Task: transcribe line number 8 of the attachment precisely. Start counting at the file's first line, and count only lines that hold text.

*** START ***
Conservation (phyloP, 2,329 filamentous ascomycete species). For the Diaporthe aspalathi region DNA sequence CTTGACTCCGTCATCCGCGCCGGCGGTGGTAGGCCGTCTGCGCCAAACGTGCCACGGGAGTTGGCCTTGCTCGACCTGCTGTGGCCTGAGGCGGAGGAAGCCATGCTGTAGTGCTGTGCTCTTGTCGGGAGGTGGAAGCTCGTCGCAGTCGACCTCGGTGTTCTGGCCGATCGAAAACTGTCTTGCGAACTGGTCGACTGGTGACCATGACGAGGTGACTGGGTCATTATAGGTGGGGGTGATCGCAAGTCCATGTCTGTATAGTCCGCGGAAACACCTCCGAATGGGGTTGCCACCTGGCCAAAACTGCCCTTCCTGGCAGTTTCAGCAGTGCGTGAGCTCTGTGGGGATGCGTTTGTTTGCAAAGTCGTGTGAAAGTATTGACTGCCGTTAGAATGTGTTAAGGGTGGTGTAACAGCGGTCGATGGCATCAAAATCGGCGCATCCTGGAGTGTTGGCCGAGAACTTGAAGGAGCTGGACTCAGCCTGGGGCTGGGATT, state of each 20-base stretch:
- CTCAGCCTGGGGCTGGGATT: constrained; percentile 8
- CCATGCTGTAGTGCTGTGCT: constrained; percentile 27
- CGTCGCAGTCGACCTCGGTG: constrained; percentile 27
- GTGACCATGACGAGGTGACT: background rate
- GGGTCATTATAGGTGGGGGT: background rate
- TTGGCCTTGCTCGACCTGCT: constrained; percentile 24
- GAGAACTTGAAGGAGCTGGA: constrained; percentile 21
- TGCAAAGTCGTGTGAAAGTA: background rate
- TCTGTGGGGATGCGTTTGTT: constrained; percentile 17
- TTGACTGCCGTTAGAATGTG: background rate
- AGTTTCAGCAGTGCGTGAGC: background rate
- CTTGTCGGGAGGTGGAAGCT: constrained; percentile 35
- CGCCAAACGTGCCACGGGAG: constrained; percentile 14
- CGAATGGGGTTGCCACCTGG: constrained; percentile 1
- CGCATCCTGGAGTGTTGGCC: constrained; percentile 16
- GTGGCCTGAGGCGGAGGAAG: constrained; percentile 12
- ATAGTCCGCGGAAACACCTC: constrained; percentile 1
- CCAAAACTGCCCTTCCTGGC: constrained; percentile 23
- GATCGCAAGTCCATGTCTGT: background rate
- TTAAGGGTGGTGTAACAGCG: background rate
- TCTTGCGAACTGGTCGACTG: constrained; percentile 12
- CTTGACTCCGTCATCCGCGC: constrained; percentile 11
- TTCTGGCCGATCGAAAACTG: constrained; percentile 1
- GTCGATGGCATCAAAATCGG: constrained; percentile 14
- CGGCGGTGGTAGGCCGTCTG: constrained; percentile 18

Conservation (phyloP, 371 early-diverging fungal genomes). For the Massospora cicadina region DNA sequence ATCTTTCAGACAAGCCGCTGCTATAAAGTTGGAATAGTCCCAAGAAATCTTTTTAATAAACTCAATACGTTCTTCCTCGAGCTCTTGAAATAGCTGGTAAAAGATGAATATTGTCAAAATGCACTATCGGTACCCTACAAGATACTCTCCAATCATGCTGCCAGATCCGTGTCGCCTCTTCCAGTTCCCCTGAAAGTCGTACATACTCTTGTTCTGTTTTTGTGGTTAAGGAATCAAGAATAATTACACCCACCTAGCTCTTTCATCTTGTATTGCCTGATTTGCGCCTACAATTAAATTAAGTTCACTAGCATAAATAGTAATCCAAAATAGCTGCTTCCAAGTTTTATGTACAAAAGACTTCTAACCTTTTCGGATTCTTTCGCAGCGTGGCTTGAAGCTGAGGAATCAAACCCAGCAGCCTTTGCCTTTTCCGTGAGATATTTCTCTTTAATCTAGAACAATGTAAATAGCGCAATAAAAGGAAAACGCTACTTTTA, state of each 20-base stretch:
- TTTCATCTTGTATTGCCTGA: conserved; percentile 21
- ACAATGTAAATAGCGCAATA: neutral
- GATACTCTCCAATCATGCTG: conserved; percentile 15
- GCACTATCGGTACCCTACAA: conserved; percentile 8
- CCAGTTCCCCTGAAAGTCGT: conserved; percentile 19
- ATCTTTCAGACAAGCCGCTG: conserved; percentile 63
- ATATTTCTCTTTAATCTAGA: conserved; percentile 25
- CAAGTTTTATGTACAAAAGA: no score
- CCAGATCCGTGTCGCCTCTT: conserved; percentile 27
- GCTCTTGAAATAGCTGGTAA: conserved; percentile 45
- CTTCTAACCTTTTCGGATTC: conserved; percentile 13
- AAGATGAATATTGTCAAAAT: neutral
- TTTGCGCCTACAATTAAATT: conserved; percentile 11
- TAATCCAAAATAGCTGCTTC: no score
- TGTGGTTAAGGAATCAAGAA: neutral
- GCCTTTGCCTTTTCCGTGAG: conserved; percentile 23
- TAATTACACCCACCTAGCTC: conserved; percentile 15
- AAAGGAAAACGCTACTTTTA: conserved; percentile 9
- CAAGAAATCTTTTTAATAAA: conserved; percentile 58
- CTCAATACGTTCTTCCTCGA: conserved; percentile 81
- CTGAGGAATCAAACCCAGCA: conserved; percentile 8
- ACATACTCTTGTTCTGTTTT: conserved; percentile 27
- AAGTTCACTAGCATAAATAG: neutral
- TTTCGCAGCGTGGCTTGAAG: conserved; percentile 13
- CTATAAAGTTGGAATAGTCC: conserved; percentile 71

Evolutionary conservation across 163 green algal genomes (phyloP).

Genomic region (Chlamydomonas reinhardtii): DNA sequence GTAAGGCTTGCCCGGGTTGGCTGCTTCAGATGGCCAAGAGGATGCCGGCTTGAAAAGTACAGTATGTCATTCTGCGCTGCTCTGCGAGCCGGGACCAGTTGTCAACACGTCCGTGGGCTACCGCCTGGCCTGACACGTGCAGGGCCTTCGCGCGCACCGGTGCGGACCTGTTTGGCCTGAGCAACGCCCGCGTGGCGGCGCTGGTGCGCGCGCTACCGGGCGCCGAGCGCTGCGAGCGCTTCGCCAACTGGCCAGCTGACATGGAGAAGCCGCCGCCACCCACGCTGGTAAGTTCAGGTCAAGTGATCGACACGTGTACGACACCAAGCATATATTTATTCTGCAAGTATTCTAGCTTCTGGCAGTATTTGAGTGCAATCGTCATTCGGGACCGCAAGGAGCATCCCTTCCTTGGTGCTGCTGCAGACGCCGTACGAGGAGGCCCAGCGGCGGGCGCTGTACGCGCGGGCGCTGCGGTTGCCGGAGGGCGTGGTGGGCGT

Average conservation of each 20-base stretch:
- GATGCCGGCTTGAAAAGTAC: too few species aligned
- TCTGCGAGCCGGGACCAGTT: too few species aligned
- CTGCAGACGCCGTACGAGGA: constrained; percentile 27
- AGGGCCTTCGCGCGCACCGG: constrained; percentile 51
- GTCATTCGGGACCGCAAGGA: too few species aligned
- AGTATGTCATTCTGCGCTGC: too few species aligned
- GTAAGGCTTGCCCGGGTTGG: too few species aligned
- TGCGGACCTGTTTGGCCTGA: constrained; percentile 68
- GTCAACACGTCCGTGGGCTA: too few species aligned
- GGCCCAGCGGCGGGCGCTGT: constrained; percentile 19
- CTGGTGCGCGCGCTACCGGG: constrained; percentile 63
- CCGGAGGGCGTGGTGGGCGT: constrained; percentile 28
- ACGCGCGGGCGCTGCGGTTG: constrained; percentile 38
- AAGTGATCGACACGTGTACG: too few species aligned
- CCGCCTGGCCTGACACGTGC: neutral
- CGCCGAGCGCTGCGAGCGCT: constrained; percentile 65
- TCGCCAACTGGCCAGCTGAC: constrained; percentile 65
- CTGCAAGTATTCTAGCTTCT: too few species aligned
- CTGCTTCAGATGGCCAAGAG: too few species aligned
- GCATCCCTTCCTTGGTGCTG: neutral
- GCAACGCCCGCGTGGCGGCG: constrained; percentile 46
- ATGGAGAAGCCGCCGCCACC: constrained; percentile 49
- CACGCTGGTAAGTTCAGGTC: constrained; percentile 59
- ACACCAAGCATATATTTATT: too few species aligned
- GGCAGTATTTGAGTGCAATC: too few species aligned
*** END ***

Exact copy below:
- GAGAACTTGAAGGAGCTGGA: constrained; percentile 21